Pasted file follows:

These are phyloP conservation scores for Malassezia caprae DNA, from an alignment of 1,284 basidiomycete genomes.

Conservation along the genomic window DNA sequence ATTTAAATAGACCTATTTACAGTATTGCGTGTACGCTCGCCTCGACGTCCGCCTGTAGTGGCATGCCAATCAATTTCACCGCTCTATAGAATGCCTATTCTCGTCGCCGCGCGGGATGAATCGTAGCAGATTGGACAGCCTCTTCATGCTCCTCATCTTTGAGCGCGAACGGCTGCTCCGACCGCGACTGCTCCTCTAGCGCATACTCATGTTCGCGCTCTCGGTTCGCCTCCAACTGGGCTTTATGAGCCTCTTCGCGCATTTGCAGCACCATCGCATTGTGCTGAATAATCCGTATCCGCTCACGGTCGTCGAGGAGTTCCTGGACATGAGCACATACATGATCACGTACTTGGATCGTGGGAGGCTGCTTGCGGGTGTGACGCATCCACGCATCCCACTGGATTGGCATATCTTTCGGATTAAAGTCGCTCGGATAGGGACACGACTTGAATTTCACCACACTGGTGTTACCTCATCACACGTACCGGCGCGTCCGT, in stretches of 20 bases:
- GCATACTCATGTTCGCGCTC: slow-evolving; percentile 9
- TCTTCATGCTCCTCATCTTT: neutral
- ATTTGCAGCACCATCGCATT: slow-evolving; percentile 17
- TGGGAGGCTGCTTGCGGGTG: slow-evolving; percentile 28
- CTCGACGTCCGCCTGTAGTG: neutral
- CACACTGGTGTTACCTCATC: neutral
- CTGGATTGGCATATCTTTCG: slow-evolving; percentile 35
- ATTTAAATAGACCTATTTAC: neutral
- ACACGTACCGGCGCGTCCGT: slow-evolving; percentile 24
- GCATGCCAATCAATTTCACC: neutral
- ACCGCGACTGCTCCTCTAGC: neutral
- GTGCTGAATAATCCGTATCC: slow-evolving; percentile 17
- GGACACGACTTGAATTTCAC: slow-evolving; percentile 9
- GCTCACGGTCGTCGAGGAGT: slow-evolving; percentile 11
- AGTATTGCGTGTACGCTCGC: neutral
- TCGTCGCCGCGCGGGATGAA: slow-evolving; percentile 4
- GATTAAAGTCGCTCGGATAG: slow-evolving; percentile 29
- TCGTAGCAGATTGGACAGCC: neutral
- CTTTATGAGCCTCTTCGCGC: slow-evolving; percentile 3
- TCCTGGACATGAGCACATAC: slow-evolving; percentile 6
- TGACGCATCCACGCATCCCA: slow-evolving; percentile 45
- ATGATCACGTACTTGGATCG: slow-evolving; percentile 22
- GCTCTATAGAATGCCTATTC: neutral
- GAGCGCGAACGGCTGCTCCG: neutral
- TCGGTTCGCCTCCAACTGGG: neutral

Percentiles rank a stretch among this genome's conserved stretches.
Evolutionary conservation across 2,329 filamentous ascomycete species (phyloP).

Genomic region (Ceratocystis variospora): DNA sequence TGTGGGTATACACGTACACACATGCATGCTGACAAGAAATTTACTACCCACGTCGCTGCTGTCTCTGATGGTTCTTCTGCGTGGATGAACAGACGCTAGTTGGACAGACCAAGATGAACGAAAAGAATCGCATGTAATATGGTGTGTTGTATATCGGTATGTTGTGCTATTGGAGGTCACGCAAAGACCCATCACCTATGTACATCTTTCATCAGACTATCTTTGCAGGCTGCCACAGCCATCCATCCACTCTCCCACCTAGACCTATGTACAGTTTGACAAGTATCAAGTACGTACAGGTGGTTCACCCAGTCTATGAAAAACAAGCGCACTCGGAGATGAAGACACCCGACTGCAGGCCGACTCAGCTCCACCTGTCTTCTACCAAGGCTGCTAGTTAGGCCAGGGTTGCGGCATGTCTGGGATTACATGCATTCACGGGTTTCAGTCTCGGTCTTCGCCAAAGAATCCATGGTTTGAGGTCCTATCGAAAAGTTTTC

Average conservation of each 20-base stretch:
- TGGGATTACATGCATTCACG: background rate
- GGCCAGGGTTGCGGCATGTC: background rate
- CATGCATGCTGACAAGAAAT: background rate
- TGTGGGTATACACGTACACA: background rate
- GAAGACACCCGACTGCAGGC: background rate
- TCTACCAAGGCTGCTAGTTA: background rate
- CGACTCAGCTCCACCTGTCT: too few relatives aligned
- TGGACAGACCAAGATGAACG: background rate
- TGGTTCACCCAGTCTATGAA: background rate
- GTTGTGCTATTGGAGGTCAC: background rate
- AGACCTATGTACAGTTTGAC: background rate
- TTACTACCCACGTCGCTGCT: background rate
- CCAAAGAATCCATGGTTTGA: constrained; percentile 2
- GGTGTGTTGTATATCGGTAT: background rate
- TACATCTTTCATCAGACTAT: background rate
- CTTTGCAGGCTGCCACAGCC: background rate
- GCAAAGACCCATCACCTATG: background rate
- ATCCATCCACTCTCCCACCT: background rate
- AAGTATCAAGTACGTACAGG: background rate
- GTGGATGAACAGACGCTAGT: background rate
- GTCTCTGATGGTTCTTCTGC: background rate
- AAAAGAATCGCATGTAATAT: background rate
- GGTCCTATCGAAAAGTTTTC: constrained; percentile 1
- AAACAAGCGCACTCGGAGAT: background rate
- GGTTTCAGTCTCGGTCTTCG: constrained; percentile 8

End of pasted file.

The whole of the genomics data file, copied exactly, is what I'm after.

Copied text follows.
These are phyloP conservation scores for Malassezia caprae DNA, from an alignment of 1,284 basidiomycete genomes.

Conservation along the genomic window DNA sequence ATTTAAATAGACCTATTTACAGTATTGCGTGTACGCTCGCCTCGACGTCCGCCTGTAGTGGCATGCCAATCAATTTCACCGCTCTATAGAATGCCTATTCTCGTCGCCGCGCGGGATGAATCGTAGCAGATTGGACAGCCTCTTCATGCTCCTCATCTTTGAGCGCGAACGGCTGCTCCGACCGCGACTGCTCCTCTAGCGCATACTCATGTTCGCGCTCTCGGTTCGCCTCCAACTGGGCTTTATGAGCCTCTTCGCGCATTTGCAGCACCATCGCATTGTGCTGAATAATCCGTATCCGCTCACGGTCGTCGAGGAGTTCCTGGACATGAGCACATACATGATCACGTACTTGGATCGTGGGAGGCTGCTTGCGGGTGTGACGCATCCACGCATCCCACTGGATTGGCATATCTTTCGGATTAAAGTCGCTCGGATAGGGACACGACTTGAATTTCACCACACTGGTGTTACCTCATCACACGTACCGGCGCGTCCGT, in stretches of 20 bases:
- GCATACTCATGTTCGCGCTC: slow-evolving; percentile 9
- TCTTCATGCTCCTCATCTTT: neutral
- ATTTGCAGCACCATCGCATT: slow-evolving; percentile 17
- TGGGAGGCTGCTTGCGGGTG: slow-evolving; percentile 28
- CTCGACGTCCGCCTGTAGTG: neutral
- CACACTGGTGTTACCTCATC: neutral
- CTGGATTGGCATATCTTTCG: slow-evolving; percentile 35
- ATTTAAATAGACCTATTTAC: neutral
- ACACGTACCGGCGCGTCCGT: slow-evolving; percentile 24
- GCATGCCAATCAATTTCACC: neutral
- ACCGCGACTGCTCCTCTAGC: neutral
- GTGCTGAATAATCCGTATCC: slow-evolving; percentile 17
- GGACACGACTTGAATTTCAC: slow-evolving; percentile 9
- GCTCACGGTCGTCGAGGAGT: slow-evolving; percentile 11
- AGTATTGCGTGTACGCTCGC: neutral
- TCGTCGCCGCGCGGGATGAA: slow-evolving; percentile 4
- GATTAAAGTCGCTCGGATAG: slow-evolving; percentile 29
- TCGTAGCAGATTGGACAGCC: neutral
- CTTTATGAGCCTCTTCGCGC: slow-evolving; percentile 3
- TCCTGGACATGAGCACATAC: slow-evolving; percentile 6
- TGACGCATCCACGCATCCCA: slow-evolving; percentile 45
- ATGATCACGTACTTGGATCG: slow-evolving; percentile 22
- GCTCTATAGAATGCCTATTC: neutral
- GAGCGCGAACGGCTGCTCCG: neutral
- TCGGTTCGCCTCCAACTGGG: neutral

Percentiles rank a stretch among this genome's conserved stretches.
Evolutionary conservation across 2,329 filamentous ascomycete species (phyloP).

Genomic region (Ceratocystis variospora): DNA sequence TGTGGGTATACACGTACACACATGCATGCTGACAAGAAATTTACTACCCACGTCGCTGCTGTCTCTGATGGTTCTTCTGCGTGGATGAACAGACGCTAGTTGGACAGACCAAGATGAACGAAAAGAATCGCATGTAATATGGTGTGTTGTATATCGGTATGTTGTGCTATTGGAGGTCACGCAAAGACCCATCACCTATGTACATCTTTCATCAGACTATCTTTGCAGGCTGCCACAGCCATCCATCCACTCTCCCACCTAGACCTATGTACAGTTTGACAAGTATCAAGTACGTACAGGTGGTTCACCCAGTCTATGAAAAACAAGCGCACTCGGAGATGAAGACACCCGACTGCAGGCCGACTCAGCTCCACCTGTCTTCTACCAAGGCTGCTAGTTAGGCCAGGGTTGCGGCATGTCTGGGATTACATGCATTCACGGGTTTCAGTCTCGGTCTTCGCCAAAGAATCCATGGTTTGAGGTCCTATCGAAAAGTTTTC

Average conservation of each 20-base stretch:
- TGGGATTACATGCATTCACG: background rate
- GGCCAGGGTTGCGGCATGTC: background rate
- CATGCATGCTGACAAGAAAT: background rate
- TGTGGGTATACACGTACACA: background rate
- GAAGACACCCGACTGCAGGC: background rate
- TCTACCAAGGCTGCTAGTTA: background rate
- CGACTCAGCTCCACCTGTCT: too few relatives aligned
- TGGACAGACCAAGATGAACG: background rate
- TGGTTCACCCAGTCTATGAA: background rate
- GTTGTGCTATTGGAGGTCAC: background rate
- AGACCTATGTACAGTTTGAC: background rate
- TTACTACCCACGTCGCTGCT: background rate
- CCAAAGAATCCATGGTTTGA: constrained; percentile 2
- GGTGTGTTGTATATCGGTAT: background rate
- TACATCTTTCATCAGACTAT: background rate
- CTTTGCAGGCTGCCACAGCC: background rate
- GCAAAGACCCATCACCTATG: background rate
- ATCCATCCACTCTCCCACCT: background rate
- AAGTATCAAGTACGTACAGG: background rate
- GTGGATGAACAGACGCTAGT: background rate
- GTCTCTGATGGTTCTTCTGC: background rate
- AAAAGAATCGCATGTAATAT: background rate
- GGTCCTATCGAAAAGTTTTC: constrained; percentile 1
- AAACAAGCGCACTCGGAGAT: background rate
- GGTTTCAGTCTCGGTCTTCG: constrained; percentile 8